Tuscaloosa Mayor Says Closing Bars Early Won’t Help
With university students coming back to school soon, the concern for nighttime activity on the strip is back.
On Wednesday, Tuscaloosa Mayor Walt Maddox discussed local policing with Steve & DC on the 95.3 The Bear morning show.
Steve Shannon asked the mayor about the recent proposal to close bars early in Tuscaloosa.
Maddox revealed that the proposal hadn’t yet moved forward, but was still a priority. ‘We’re spending a lot of time policing bars instead of neighborhoods,” he said.
The mayor explained that the bars generate about $2.3 million each year, while the Tuscaloosa Police Department easily spends half that on overtime pay alone. “That being said,” Maddox noted, “I don’t think closing time is the issue.”
Instead, Maddox revealed that a few problem bars are responsible for wider issues. He explained that these bars can’t be specifically controlled because of Alabama legislation.
“You can’t just apply things to one without applying to all,” the mayor said. “The struggle is to create a series of rules that will keep bad actors from acting bad, without hurting the good actors.”
And the city can’t just revoke the liquor licenses from the problem bars.
Maddox reveled that although the city grants alcohol licenses, they don’t have the ability to take them away. “The only other option is to revoke a business license, but that has a much higher threshold,” he said.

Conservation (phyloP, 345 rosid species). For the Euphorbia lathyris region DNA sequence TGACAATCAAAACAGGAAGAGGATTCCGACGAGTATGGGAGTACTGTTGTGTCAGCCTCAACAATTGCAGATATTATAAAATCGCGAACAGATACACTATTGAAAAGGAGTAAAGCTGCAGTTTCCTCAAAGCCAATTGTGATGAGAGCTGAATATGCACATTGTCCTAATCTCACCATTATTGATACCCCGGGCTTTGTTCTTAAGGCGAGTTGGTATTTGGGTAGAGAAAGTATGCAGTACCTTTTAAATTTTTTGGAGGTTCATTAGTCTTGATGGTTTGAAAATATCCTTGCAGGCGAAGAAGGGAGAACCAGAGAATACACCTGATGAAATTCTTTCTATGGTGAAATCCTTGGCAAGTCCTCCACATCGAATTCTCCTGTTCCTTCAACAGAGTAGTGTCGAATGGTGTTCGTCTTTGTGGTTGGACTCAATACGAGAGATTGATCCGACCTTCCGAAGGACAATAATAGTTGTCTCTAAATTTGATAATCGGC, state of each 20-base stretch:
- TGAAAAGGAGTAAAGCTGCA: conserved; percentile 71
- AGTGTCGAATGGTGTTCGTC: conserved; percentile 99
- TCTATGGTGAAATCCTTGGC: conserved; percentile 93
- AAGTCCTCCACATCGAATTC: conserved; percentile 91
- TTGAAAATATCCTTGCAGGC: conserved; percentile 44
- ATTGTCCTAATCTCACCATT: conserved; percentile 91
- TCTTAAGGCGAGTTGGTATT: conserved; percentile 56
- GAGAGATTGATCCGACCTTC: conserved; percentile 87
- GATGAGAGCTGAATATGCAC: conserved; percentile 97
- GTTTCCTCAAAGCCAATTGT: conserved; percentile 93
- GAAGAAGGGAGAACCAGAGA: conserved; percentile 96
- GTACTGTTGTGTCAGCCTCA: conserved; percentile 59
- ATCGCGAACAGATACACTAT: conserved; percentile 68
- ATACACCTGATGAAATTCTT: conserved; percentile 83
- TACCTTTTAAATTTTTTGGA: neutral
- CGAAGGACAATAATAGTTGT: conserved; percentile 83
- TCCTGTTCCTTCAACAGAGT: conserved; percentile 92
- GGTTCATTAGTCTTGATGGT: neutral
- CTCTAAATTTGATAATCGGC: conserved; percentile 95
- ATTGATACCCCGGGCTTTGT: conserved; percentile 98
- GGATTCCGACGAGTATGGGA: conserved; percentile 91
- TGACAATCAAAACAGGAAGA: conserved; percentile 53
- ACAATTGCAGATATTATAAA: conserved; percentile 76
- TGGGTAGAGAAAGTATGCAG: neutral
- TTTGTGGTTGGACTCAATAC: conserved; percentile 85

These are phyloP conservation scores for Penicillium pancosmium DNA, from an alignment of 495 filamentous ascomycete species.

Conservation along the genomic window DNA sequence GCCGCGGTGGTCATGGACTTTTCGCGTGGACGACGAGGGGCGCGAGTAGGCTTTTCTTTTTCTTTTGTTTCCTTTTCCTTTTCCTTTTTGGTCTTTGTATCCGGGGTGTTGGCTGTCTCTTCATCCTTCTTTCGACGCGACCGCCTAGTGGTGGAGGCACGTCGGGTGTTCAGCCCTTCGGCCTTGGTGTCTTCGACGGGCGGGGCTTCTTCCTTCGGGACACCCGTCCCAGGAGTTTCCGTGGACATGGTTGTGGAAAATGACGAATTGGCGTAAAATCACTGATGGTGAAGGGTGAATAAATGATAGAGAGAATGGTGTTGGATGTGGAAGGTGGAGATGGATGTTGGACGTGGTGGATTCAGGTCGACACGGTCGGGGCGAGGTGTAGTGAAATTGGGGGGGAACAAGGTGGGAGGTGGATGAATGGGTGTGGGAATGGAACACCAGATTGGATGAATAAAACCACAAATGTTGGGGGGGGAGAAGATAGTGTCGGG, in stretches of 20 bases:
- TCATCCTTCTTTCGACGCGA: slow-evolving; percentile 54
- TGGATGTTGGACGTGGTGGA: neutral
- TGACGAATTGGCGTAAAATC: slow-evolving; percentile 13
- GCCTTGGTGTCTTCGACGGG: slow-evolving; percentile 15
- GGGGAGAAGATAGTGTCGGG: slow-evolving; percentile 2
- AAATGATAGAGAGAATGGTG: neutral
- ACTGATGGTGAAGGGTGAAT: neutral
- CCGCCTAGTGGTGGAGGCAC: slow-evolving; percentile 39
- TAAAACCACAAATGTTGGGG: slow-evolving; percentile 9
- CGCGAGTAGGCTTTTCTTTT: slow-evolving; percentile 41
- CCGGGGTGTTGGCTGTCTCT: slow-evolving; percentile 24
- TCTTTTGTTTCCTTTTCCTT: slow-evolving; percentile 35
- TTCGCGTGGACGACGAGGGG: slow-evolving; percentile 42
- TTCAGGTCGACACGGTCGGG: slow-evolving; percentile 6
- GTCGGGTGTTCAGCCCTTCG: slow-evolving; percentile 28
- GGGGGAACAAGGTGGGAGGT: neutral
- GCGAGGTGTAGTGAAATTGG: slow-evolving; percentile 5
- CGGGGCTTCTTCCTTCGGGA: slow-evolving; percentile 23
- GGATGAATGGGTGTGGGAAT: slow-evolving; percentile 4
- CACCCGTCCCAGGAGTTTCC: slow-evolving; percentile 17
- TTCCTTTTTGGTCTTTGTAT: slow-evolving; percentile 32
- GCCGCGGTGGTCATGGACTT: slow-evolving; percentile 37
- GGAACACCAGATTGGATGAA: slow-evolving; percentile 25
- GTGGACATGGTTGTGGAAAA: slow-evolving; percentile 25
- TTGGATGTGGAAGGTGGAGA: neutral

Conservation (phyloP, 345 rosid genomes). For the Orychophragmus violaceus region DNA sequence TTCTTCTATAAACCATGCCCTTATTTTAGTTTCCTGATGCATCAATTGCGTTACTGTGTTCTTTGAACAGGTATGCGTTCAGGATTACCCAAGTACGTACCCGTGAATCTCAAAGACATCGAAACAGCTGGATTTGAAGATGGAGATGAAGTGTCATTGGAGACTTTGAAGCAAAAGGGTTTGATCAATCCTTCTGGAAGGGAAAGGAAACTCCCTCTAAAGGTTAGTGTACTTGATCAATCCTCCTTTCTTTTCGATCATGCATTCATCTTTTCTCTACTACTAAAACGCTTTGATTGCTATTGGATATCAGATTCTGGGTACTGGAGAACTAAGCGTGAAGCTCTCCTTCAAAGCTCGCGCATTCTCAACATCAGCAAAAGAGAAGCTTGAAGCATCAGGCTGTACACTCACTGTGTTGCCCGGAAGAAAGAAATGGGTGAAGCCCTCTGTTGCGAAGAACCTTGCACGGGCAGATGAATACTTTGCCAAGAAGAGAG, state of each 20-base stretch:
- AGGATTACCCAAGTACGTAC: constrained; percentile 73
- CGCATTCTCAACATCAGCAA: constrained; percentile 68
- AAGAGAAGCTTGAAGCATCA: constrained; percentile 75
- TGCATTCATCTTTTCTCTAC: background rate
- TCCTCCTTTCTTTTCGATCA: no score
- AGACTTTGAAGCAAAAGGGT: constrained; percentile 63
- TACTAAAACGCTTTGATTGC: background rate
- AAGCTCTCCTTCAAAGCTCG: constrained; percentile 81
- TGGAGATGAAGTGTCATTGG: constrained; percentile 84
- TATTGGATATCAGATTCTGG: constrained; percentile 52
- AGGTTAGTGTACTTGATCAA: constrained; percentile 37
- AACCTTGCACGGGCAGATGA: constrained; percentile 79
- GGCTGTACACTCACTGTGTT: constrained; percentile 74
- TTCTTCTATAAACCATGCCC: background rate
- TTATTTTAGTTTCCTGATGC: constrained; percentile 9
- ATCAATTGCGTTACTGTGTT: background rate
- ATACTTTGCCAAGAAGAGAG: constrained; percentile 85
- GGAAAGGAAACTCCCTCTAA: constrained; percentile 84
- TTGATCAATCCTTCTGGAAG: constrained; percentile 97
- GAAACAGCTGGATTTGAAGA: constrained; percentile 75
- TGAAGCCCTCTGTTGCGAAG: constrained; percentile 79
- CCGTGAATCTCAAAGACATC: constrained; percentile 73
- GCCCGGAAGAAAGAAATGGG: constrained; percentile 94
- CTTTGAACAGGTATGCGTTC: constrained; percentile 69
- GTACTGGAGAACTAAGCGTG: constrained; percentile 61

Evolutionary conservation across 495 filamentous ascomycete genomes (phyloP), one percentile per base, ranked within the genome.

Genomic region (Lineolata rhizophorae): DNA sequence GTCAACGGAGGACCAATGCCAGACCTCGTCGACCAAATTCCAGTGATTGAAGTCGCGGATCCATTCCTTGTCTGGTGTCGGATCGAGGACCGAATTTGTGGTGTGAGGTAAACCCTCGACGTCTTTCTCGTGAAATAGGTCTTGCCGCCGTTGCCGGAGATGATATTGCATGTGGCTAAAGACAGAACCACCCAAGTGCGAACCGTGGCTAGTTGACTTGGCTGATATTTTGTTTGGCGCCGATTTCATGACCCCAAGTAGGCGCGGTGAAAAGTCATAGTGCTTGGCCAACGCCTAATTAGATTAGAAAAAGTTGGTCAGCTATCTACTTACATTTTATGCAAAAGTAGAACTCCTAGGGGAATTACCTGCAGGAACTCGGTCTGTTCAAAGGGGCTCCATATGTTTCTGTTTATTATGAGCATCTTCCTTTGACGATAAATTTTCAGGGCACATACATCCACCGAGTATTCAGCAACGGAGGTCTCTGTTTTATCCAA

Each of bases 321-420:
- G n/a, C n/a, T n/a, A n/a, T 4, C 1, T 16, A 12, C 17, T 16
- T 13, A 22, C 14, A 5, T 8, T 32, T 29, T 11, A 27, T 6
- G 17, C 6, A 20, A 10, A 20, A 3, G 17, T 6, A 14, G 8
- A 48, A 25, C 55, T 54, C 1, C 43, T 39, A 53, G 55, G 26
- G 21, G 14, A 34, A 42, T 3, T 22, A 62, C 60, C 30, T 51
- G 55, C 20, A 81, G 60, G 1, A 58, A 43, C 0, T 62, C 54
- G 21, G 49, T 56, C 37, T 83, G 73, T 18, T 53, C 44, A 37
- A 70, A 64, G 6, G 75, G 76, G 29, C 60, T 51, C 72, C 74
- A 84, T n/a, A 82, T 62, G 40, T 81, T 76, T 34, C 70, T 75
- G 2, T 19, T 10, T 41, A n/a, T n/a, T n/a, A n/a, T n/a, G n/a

And unfortunately, the problems aren’t actually happening inside the businesses. Instead, when bar customers act rowdy, security removes them. “And then whose are they?” asked Maddox. “They’re in the street and it’s the city’s problem.”
The city’s defense at that point is to say they didn’t invite them onto the streets. “But you see the legal circles this takes you in,” Maddox said.
Efforts are being taken to control the rowdy actors though. The city has joined forces with the University of Alabama to create a precinct on the strip. Maddox said officers will be primarily UAPD, but that the city will have a few there too. In theory, UAPD’s involvement should free up Tuscaloosa police to cover other areas of the city.
Additionally, the recent implementation of $10,000 retention bonuses for TPD officers should help. “We hope that getting that commitment will get the force solidified,” the mayor said.
Although it’s a large investment, Maddox was confident in the decision. “We want high quality applicants, and we’re not gonna settle.”
Listen to the full interview with Mayor Maddox: